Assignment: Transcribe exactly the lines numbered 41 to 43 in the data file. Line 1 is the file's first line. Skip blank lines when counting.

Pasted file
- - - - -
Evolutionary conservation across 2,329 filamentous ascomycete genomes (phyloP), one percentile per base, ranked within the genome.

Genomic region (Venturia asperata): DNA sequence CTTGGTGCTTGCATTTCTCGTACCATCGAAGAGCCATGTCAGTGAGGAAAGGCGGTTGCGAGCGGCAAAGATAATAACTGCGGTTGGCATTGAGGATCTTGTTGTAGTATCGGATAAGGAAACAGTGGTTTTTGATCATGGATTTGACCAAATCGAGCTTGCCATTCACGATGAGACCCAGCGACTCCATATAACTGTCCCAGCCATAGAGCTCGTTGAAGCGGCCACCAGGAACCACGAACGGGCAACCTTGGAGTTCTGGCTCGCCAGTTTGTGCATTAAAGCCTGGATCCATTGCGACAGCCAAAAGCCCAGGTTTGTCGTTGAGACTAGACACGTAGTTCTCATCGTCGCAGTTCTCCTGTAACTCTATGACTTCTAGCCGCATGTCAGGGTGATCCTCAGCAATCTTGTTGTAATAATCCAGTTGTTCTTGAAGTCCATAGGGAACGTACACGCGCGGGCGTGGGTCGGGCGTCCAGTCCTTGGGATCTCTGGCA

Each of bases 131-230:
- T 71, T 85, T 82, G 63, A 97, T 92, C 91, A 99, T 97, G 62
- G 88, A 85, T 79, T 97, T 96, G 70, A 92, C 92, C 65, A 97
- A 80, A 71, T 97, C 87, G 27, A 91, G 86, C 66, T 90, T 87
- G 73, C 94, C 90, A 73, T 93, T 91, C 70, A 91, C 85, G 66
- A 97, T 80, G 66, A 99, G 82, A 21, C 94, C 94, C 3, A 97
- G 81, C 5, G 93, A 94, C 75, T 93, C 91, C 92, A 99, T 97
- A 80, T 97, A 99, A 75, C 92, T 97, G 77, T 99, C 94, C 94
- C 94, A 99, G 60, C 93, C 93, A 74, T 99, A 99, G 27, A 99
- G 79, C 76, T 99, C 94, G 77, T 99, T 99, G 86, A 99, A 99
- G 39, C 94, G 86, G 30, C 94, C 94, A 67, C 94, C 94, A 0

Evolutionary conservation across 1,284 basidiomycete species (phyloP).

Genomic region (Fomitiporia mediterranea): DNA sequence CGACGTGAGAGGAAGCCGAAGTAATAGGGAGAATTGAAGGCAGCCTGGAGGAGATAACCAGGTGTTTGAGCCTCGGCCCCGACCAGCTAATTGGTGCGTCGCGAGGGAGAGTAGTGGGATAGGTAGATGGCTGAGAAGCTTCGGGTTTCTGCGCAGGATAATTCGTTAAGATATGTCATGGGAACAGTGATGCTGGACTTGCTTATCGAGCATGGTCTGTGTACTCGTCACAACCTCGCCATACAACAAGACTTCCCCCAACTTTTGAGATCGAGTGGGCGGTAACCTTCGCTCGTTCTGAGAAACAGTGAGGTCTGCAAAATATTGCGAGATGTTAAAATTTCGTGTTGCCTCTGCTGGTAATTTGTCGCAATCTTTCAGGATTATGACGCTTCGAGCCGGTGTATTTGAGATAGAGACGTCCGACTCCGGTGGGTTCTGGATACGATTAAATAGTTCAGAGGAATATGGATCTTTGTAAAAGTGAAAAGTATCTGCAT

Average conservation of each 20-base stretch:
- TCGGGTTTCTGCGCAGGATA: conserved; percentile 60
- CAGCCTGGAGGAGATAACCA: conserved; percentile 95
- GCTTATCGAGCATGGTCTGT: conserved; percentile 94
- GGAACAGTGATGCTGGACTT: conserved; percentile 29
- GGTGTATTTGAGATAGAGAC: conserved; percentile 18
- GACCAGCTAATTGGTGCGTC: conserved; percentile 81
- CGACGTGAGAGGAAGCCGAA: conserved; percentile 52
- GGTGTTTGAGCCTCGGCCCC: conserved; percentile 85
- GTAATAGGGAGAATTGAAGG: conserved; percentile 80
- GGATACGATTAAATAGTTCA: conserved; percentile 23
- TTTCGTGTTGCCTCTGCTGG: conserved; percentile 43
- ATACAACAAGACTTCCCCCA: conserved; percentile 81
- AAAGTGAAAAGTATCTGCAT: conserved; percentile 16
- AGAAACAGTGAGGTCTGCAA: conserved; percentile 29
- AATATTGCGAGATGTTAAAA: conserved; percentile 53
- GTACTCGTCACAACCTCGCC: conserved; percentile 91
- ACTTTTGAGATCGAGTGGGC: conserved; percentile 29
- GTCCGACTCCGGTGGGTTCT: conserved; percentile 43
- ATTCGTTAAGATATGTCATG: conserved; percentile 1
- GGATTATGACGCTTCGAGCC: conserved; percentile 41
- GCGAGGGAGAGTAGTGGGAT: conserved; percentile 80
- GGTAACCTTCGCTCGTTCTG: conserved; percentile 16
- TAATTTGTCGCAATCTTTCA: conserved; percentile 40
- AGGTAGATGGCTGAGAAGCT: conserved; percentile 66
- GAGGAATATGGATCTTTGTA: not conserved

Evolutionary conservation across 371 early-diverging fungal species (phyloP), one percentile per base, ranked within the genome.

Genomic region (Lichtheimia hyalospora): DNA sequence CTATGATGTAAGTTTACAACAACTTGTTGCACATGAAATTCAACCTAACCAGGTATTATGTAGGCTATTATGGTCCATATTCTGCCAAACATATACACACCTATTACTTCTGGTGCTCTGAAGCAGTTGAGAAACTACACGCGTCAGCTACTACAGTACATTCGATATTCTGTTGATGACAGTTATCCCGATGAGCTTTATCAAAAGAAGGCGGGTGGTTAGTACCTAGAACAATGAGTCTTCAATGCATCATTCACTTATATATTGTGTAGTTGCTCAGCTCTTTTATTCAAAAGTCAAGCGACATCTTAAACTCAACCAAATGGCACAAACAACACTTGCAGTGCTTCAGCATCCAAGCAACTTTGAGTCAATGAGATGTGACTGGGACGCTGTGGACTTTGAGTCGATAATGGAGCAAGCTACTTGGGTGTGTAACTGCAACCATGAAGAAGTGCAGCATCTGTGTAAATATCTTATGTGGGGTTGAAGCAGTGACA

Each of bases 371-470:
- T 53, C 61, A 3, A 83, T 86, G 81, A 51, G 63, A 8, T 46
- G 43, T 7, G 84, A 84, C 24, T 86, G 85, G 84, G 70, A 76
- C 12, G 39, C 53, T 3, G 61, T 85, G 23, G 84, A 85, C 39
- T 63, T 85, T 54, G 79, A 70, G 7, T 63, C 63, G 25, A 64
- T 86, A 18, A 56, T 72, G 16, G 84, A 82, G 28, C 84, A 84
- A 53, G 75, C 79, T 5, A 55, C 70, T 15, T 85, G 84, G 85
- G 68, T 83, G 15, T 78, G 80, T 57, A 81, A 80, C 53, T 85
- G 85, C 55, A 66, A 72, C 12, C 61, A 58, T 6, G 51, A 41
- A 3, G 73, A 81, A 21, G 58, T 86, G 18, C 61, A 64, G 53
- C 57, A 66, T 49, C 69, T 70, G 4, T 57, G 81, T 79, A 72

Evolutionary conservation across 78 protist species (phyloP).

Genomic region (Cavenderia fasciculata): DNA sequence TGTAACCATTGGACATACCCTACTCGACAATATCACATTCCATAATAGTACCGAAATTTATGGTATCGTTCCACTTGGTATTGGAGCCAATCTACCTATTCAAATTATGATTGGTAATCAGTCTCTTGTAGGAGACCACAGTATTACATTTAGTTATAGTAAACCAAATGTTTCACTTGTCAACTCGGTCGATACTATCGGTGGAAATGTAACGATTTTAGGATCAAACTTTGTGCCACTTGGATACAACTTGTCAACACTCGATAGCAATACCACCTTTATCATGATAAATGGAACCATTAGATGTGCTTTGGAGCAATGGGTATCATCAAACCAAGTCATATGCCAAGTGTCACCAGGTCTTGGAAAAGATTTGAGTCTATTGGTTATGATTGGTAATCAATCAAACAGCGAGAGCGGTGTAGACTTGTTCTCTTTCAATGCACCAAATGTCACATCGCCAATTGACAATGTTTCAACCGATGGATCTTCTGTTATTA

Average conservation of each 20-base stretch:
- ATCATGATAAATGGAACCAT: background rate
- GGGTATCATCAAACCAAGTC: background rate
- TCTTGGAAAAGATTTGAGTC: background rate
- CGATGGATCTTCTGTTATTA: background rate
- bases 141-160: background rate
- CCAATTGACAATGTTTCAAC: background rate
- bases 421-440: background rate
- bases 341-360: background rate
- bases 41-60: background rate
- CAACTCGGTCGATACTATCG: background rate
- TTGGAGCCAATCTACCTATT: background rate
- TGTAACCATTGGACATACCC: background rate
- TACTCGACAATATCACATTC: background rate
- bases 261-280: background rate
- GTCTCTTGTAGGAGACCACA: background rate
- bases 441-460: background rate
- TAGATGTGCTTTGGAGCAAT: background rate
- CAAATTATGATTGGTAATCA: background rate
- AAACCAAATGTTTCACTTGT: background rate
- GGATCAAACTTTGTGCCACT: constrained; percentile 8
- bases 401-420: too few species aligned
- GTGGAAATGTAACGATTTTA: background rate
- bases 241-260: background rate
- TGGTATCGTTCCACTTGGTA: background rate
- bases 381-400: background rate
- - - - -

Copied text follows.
- GAGGAATATGGATCTTTGTA: not conserved

Evolutionary conservation across 371 early-diverging fungal species (phyloP), one percentile per base, ranked within the genome.

Genomic region (Lichtheimia hyalospora): DNA sequence CTATGATGTAAGTTTACAACAACTTGTTGCACATGAAATTCAACCTAACCAGGTATTATGTAGGCTATTATGGTCCATATTCTGCCAAACATATACACACCTATTACTTCTGGTGCTCTGAAGCAGTTGAGAAACTACACGCGTCAGCTACTACAGTACATTCGATATTCTGTTGATGACAGTTATCCCGATGAGCTTTATCAAAAGAAGGCGGGTGGTTAGTACCTAGAACAATGAGTCTTCAATGCATCATTCACTTATATATTGTGTAGTTGCTCAGCTCTTTTATTCAAAAGTCAAGCGACATCTTAAACTCAACCAAATGGCACAAACAACACTTGCAGTGCTTCAGCATCCAAGCAACTTTGAGTCAATGAGATGTGACTGGGACGCTGTGGACTTTGAGTCGATAATGGAGCAAGCTACTTGGGTGTGTAACTGCAACCATGAAGAAGTGCAGCATCTGTGTAAATATCTTATGTGGGGTTGAAGCAGTGACA